This archive file was compiled from an interview conducted at the Googleplex in Mountain View, California, 2013. In the discussion, Amit Singhal, a key figure in the evolution of Google’s search engine, broadly outlined the significant hurdles that stood in the way of achieving one of his long-held dreams — creating a true ‘conversational’ search engine. He also sketched out a vision of how the initial versions of such a system would, and also importantly, would not attempt to assist the individuals that it interacted with.
Though the vision was by design more limited and focused than a system capable of passing the famous Turing test, it nonetheless raised stimulating questions about the future relationships of humans and their ‘artificial’ assistants.
More about Amit Singhal:
Google Search: en.wikipedia.org/wiki/Google_Search
This archive file was compiled from an interview conducted at the Googleplex in Mountain View, California, 2013.
As late as the 1980s and the 1990s, the common person seeking stored knowledge would likely be faced with using an 18th century technology — the library index card catalogue — in order to find something on the topic he or she was looking for. Fifteen years later, most people would be able to search, at any time and any place, a collection of information that dwarfed that of any library. And unlike the experience with a library card catalogue, this new technology rarely left the user empty-handed.
Information retrieval had been a core technology of humanity since written language — but as an actual area of research it was so niche that before the 1950s, nobody had bothered to give the field a name. From a superficial perspective, the pioneering work in the area during the 1940s and 50s seemed to suggest it would be monumentally important to the future — but only behind the scenes. Information retrieval was to be the secret tool of the nation at war, or of the elite scientist compiling massive amounts of data. Increasingly however, a visionary group of thinkers dreamed of combining information retrieval and the ‘thinking machine’ to create something which would be far more revolutionary for society.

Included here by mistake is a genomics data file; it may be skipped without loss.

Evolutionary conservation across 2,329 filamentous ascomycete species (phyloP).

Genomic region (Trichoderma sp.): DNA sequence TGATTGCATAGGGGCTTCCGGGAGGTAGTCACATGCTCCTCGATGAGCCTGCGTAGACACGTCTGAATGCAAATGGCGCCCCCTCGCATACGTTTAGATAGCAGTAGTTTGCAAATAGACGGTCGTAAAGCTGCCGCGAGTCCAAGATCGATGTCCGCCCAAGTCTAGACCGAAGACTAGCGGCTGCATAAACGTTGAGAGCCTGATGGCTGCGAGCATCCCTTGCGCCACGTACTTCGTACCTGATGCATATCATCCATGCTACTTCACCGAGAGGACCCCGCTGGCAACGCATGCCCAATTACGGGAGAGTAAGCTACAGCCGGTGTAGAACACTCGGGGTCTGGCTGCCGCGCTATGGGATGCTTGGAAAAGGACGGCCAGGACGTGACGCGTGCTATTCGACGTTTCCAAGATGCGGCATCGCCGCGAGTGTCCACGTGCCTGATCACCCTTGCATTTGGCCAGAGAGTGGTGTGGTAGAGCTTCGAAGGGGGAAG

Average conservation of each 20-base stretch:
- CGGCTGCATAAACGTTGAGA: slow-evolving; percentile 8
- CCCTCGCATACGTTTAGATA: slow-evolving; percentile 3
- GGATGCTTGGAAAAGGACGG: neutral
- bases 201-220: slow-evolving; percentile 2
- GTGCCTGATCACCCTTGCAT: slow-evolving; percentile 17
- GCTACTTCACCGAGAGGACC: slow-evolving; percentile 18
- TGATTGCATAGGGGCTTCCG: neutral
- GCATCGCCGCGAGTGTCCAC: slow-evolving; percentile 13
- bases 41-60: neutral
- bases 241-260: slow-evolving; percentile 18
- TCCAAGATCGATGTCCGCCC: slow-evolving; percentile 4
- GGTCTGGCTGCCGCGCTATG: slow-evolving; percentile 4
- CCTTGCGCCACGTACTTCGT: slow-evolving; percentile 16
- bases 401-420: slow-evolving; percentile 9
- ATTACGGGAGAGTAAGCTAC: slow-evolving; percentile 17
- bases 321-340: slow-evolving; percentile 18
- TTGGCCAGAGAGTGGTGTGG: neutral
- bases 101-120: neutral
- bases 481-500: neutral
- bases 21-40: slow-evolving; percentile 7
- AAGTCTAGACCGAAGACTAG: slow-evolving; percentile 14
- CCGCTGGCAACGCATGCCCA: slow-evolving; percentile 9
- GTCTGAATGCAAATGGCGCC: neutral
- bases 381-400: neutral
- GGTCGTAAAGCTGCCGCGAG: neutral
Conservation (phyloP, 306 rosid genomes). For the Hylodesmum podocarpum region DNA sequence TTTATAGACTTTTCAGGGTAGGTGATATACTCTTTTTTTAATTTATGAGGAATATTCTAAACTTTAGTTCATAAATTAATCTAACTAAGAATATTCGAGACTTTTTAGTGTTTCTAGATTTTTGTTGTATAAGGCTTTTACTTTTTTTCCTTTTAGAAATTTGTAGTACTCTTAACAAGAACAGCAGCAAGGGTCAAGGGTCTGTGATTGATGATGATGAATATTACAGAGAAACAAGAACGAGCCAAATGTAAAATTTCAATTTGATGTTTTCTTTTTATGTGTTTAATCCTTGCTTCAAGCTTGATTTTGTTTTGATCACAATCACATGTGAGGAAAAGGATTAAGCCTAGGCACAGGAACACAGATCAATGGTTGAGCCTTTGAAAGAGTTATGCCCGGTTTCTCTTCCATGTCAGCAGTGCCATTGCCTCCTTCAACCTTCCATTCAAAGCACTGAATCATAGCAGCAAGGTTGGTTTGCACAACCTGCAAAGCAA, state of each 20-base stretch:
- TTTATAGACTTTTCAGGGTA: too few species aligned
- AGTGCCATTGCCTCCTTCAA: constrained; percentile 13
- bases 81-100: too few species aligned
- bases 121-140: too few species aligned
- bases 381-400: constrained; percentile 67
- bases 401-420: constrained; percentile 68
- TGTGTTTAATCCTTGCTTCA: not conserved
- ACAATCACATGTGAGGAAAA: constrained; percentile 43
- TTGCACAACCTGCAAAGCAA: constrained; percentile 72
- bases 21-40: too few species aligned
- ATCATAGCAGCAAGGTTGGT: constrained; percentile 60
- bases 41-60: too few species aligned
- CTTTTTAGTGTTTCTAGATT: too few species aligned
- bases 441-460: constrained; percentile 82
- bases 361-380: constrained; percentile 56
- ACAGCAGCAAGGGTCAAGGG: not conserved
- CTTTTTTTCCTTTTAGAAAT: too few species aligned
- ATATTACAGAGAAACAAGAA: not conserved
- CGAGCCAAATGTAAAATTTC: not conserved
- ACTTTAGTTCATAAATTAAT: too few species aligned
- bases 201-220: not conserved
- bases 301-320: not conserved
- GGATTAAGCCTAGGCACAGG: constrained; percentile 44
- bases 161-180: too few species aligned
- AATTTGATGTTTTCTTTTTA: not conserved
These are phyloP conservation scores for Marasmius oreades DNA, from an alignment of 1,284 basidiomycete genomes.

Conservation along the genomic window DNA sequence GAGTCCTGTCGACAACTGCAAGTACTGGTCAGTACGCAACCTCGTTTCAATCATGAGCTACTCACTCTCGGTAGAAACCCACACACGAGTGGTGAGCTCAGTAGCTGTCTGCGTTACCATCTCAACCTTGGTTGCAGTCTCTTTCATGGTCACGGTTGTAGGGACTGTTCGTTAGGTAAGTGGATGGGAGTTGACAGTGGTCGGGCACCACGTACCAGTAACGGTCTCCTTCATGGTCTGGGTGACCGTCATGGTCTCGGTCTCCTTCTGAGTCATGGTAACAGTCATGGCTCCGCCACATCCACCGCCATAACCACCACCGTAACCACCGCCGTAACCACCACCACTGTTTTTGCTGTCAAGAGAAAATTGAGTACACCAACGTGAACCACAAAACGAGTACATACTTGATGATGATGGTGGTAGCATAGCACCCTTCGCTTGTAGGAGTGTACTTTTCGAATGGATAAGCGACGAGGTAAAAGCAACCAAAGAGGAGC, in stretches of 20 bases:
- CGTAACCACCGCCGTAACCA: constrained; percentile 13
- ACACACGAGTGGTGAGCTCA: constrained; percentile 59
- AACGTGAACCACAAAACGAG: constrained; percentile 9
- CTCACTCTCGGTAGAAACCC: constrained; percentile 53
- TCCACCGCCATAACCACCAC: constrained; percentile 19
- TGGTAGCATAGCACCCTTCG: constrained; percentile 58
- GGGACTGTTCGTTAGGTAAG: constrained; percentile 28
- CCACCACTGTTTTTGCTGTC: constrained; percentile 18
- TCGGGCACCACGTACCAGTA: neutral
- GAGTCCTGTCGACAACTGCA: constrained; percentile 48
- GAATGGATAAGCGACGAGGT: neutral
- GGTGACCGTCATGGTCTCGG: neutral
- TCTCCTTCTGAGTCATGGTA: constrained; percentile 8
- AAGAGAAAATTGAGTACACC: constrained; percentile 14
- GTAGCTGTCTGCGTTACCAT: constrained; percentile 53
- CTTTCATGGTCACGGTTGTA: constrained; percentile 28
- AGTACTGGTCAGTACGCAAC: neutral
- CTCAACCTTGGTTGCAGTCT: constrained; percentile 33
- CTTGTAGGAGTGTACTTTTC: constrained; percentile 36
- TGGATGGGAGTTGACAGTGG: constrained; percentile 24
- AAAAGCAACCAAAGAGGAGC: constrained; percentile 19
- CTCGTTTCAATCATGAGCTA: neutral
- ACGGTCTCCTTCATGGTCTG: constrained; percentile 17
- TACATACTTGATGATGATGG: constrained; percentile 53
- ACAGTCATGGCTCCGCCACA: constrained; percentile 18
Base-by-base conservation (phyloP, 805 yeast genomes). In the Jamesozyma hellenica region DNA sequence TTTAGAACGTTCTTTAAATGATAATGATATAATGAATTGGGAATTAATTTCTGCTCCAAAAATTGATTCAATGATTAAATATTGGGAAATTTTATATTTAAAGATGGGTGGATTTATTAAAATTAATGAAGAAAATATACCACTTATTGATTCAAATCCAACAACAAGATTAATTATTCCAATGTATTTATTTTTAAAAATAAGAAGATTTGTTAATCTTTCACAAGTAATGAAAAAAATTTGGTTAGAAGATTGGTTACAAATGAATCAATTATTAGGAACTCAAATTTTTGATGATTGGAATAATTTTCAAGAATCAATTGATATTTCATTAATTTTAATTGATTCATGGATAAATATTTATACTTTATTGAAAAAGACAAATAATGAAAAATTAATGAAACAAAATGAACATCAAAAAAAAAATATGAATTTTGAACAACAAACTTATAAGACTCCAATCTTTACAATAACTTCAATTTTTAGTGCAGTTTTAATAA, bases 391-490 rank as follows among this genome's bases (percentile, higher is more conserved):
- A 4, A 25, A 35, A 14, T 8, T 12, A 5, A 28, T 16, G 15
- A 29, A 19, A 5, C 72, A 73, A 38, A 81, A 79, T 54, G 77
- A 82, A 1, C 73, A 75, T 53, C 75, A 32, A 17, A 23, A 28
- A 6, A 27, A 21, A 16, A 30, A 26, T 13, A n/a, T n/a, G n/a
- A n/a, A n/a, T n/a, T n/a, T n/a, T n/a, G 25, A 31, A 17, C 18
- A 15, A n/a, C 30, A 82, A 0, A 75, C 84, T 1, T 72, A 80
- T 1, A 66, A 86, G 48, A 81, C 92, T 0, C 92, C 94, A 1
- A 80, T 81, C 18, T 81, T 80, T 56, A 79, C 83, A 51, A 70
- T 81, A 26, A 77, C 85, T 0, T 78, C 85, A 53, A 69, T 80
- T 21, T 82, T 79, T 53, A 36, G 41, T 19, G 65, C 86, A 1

In the case of Google’s Amit Singhal, it was a childhood encounter with a visionary work that gave him his initial fascination with the dream of the thinking machine — a fascination that would result in his evolution to be one of the individuals who began to transform the dream into a reality. The work that he encountered was not that of a scientific pioneer such as Alan Turing or Marvin Minsky — it was a visionary work of pop culture.
More about Amit Singhal: en.wikipedia.org/wiki/Amit_Singhal Google Search: en.wikipedia.org/wiki/Google_Search